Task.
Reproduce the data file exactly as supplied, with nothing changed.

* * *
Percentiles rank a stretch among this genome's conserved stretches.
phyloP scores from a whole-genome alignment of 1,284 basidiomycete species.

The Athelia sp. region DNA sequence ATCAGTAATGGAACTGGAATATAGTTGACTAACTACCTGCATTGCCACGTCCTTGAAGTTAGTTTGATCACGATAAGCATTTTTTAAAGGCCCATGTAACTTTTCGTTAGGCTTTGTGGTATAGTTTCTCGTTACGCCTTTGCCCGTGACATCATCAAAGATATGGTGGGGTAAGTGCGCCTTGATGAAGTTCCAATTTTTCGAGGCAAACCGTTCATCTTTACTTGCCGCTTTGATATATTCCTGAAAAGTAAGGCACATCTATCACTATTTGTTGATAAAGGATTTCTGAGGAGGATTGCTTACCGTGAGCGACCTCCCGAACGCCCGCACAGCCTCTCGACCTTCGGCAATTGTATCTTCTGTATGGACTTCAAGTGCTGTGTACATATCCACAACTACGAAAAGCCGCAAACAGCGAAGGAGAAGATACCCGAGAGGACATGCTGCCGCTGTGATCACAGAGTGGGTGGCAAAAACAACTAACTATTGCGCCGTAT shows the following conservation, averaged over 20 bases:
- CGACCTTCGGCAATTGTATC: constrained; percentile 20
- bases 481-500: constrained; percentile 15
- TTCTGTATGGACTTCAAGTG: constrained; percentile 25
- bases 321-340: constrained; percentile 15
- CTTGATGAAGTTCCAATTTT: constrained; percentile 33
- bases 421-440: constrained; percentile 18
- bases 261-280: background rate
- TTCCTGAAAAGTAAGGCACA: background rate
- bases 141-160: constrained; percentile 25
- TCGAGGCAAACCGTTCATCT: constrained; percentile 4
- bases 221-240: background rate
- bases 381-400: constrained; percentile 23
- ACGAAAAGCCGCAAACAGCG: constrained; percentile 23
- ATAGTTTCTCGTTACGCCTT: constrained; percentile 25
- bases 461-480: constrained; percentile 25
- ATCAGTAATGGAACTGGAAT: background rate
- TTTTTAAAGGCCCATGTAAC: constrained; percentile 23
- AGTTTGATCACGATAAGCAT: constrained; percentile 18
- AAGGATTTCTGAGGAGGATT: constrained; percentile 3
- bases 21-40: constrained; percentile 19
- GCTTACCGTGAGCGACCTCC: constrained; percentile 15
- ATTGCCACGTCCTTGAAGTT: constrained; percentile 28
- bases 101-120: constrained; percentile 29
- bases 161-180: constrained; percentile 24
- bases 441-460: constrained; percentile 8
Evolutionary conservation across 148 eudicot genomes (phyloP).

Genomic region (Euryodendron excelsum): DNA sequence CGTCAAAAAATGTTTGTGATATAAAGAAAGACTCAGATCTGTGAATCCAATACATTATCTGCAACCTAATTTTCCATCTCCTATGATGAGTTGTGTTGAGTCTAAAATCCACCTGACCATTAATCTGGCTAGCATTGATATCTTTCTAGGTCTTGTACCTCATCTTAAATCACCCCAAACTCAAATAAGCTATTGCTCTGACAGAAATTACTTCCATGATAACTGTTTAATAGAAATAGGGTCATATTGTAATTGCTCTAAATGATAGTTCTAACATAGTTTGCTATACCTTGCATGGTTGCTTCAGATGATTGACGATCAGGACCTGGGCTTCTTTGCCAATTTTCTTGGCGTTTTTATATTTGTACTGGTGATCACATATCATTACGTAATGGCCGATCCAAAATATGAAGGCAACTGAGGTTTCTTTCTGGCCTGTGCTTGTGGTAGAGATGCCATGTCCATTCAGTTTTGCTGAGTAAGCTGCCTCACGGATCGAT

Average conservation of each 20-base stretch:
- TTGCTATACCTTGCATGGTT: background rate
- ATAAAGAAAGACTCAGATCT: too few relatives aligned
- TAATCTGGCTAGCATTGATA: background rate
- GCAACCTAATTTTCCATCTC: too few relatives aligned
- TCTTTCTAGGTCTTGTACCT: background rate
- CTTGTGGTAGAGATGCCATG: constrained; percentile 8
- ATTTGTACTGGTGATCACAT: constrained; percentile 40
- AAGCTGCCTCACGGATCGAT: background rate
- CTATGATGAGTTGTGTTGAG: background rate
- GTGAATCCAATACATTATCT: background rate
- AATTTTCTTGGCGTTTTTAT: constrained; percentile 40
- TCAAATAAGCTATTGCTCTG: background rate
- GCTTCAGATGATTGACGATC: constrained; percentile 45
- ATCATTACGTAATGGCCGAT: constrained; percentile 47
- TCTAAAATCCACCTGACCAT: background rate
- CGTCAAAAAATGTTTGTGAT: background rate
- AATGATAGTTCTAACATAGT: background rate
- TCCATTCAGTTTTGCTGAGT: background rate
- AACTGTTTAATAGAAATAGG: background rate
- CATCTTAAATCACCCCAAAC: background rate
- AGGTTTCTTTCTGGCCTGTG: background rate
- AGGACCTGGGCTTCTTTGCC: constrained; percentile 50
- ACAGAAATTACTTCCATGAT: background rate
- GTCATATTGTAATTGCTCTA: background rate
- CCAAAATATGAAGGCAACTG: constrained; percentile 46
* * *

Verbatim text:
Percentiles rank a stretch among this genome's conserved stretches.
phyloP scores from a whole-genome alignment of 1,284 basidiomycete species.

The Athelia sp. region DNA sequence ATCAGTAATGGAACTGGAATATAGTTGACTAACTACCTGCATTGCCACGTCCTTGAAGTTAGTTTGATCACGATAAGCATTTTTTAAAGGCCCATGTAACTTTTCGTTAGGCTTTGTGGTATAGTTTCTCGTTACGCCTTTGCCCGTGACATCATCAAAGATATGGTGGGGTAAGTGCGCCTTGATGAAGTTCCAATTTTTCGAGGCAAACCGTTCATCTTTACTTGCCGCTTTGATATATTCCTGAAAAGTAAGGCACATCTATCACTATTTGTTGATAAAGGATTTCTGAGGAGGATTGCTTACCGTGAGCGACCTCCCGAACGCCCGCACAGCCTCTCGACCTTCGGCAATTGTATCTTCTGTATGGACTTCAAGTGCTGTGTACATATCCACAACTACGAAAAGCCGCAAACAGCGAAGGAGAAGATACCCGAGAGGACATGCTGCCGCTGTGATCACAGAGTGGGTGGCAAAAACAACTAACTATTGCGCCGTAT shows the following conservation, averaged over 20 bases:
- CGACCTTCGGCAATTGTATC: constrained; percentile 20
- bases 481-500: constrained; percentile 15
- TTCTGTATGGACTTCAAGTG: constrained; percentile 25
- bases 321-340: constrained; percentile 15
- CTTGATGAAGTTCCAATTTT: constrained; percentile 33
- bases 421-440: constrained; percentile 18
- bases 261-280: background rate
- TTCCTGAAAAGTAAGGCACA: background rate
- bases 141-160: constrained; percentile 25
- TCGAGGCAAACCGTTCATCT: constrained; percentile 4
- bases 221-240: background rate
- bases 381-400: constrained; percentile 23
- ACGAAAAGCCGCAAACAGCG: constrained; percentile 23
- ATAGTTTCTCGTTACGCCTT: constrained; percentile 25
- bases 461-480: constrained; percentile 25
- ATCAGTAATGGAACTGGAAT: background rate
- TTTTTAAAGGCCCATGTAAC: constrained; percentile 23
- AGTTTGATCACGATAAGCAT: constrained; percentile 18
- AAGGATTTCTGAGGAGGATT: constrained; percentile 3
- bases 21-40: constrained; percentile 19
- GCTTACCGTGAGCGACCTCC: constrained; percentile 15
- ATTGCCACGTCCTTGAAGTT: constrained; percentile 28
- bases 101-120: constrained; percentile 29
- bases 161-180: constrained; percentile 24
- bases 441-460: constrained; percentile 8
Evolutionary conservation across 148 eudicot genomes (phyloP).

Genomic region (Euryodendron excelsum): DNA sequence CGTCAAAAAATGTTTGTGATATAAAGAAAGACTCAGATCTGTGAATCCAATACATTATCTGCAACCTAATTTTCCATCTCCTATGATGAGTTGTGTTGAGTCTAAAATCCACCTGACCATTAATCTGGCTAGCATTGATATCTTTCTAGGTCTTGTACCTCATCTTAAATCACCCCAAACTCAAATAAGCTATTGCTCTGACAGAAATTACTTCCATGATAACTGTTTAATAGAAATAGGGTCATATTGTAATTGCTCTAAATGATAGTTCTAACATAGTTTGCTATACCTTGCATGGTTGCTTCAGATGATTGACGATCAGGACCTGGGCTTCTTTGCCAATTTTCTTGGCGTTTTTATATTTGTACTGGTGATCACATATCATTACGTAATGGCCGATCCAAAATATGAAGGCAACTGAGGTTTCTTTCTGGCCTGTGCTTGTGGTAGAGATGCCATGTCCATTCAGTTTTGCTGAGTAAGCTGCCTCACGGATCGAT

Average conservation of each 20-base stretch:
- TTGCTATACCTTGCATGGTT: background rate
- ATAAAGAAAGACTCAGATCT: too few relatives aligned
- TAATCTGGCTAGCATTGATA: background rate
- GCAACCTAATTTTCCATCTC: too few relatives aligned
- TCTTTCTAGGTCTTGTACCT: background rate
- CTTGTGGTAGAGATGCCATG: constrained; percentile 8
- ATTTGTACTGGTGATCACAT: constrained; percentile 40
- AAGCTGCCTCACGGATCGAT: background rate
- CTATGATGAGTTGTGTTGAG: background rate
- GTGAATCCAATACATTATCT: background rate
- AATTTTCTTGGCGTTTTTAT: constrained; percentile 40
- TCAAATAAGCTATTGCTCTG: background rate
- GCTTCAGATGATTGACGATC: constrained; percentile 45
- ATCATTACGTAATGGCCGAT: constrained; percentile 47
- TCTAAAATCCACCTGACCAT: background rate
- CGTCAAAAAATGTTTGTGAT: background rate
- AATGATAGTTCTAACATAGT: background rate
- TCCATTCAGTTTTGCTGAGT: background rate
- AACTGTTTAATAGAAATAGG: background rate
- CATCTTAAATCACCCCAAAC: background rate
- AGGTTTCTTTCTGGCCTGTG: background rate
- AGGACCTGGGCTTCTTTGCC: constrained; percentile 50
- ACAGAAATTACTTCCATGAT: background rate
- GTCATATTGTAATTGCTCTA: background rate
- CCAAAATATGAAGGCAACTG: constrained; percentile 46